View all Personal Finance articles

Last-Minute Tax Moves That Could Save You Money

The tax filing deadline is fast approaching, but there are still a few moves that could help you save money.

Photo by Polina Tankilevitch on Pexels

Most financial moves that can impact your taxes are set in stone come New Year's Day. However, there are a few last-minute moves that you can make up until the tax filing deadline, which is April 18 in 2022. See if you can use these to help lower your tax bill or increase your refund.

Contribute to Tax-Deferred Accounts

You may receive a tax deduction for your contributions to tax-advantaged accounts. While contributions to a 401(k) have to be made before the end of the year, the contribution deadline for individual retirement arrangements (IRAs) and health savings accounts (HSAs) is actually the tax filing deadline, in April.

Eligibility and contribution limits for either type of account can vary, so make sure you qualify before opening or adding more money to your account. If you qualify and make a contribution before April 18, you may be able to choose if you want the money to go toward the 2021 or 2022 tax year.

Low- to moderate-income households might also benefit from the saver's credit, which could lower your tax bill by up to 50% of your retirement account contributions (HSA contributions don't qualify). The saver's credit can be worth up to $1,000, or $2,000 if you're married and file jointly.

Look for and Claim Tax Deductions

A tax preparer or tax preparation software may ask you a series of questions to help identify which tax deductions you may be able to claim. Make sure you carefully answer these questions to avoid missing out.

You may want to be particularly mindful if you had a side gig or freelance work last year. Even if you didn't receive a 1099-NEC — companies and individuals aren't required to send you one if they didn't pay you over $600 — you still are a small business owner in the eyes of the IRS.

Being a business owner could help you qualify for various tax deductions, including some that you might not think of as a business expense. For example, you may be able to deduct the cost of your health insurance, dental and long-term care insurance premiums (up to your net income from self-employment) if you weren't eligible for insurance through your work or from your spouse's work.

Consider what other major life events happened last year, and research if they could impact your taxes. In some cases, hiring a tax accountant who has experience with people in similar situations could save you money.

Pay Your Taxes Even if You Get an Extension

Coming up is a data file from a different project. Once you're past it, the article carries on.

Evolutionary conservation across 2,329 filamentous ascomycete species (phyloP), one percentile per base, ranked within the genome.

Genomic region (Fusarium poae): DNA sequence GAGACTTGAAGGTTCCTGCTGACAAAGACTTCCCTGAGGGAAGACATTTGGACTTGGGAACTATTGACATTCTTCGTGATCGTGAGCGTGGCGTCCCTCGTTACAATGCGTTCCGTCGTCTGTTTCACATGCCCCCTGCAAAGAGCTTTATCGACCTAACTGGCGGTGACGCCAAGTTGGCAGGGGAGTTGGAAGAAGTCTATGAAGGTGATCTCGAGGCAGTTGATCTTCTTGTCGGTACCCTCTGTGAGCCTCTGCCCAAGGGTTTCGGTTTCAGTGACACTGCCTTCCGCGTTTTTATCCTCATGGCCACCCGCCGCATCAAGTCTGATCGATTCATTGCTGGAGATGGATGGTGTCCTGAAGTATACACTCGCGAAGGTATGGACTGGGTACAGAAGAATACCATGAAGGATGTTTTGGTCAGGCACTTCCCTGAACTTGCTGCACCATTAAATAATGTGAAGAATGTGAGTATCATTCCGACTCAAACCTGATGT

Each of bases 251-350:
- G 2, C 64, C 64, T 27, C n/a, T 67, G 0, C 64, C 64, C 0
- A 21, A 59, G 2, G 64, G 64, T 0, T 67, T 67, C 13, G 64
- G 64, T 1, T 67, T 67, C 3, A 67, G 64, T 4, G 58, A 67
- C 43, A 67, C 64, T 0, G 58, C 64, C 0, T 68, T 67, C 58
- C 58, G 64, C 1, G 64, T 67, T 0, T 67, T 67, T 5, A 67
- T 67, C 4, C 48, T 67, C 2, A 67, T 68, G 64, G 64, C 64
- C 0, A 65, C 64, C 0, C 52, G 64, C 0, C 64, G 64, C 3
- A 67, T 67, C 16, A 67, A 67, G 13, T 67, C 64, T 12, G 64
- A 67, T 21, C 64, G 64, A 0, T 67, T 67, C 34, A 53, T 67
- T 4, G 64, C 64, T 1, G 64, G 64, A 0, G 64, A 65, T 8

If the tax deadline is creeping up and you're not going to be able to prepare and file your return, you can request an extension instead. It's a free option that can automatically push back your tax filing deadline to October 15.

While a tax extension can help you avoid a failure-to-file penalty, it doesn't extend how long you have to pay the taxes you owe. You'll still want to make an estimated payment, or you could have to pay a failure-to-pay penalty plus interest.

To save time, you may be able to automatically request an extension if you make your tax payment online.

Look Into for Free Tax Prep Options

If you're ready to file, you may be able to save money by using free tax preparation software or services. The IRS Free File programs tax preparation software to most taxpayers for free. There are different options to choose from, including software from well-known companies like TaxSlayer and TaxAct. The software includes free federal filing, and some of the options also come with free state tax return prep and filing.

You can also look into getting free help from an IRS-certified volunteer through the IRS's Volunteer Income Tax Assistance (VITA) or Tax Counseling for the Elderly (TCE) programs. There are sites located across the country, but households may need to have an income of $58,000 or less to qualify.

Louis DeNicola

Louis DeNicola is a finance writer based in Oakland, California. He specializes in consumer credit, personal finance, and small business finance, and loves helping people find ways to save money. In addition to FICO, Louis works with a variety of financial services firms, credit bureaus, and educational websites, including LendingTree, Credit Karma, and Experian.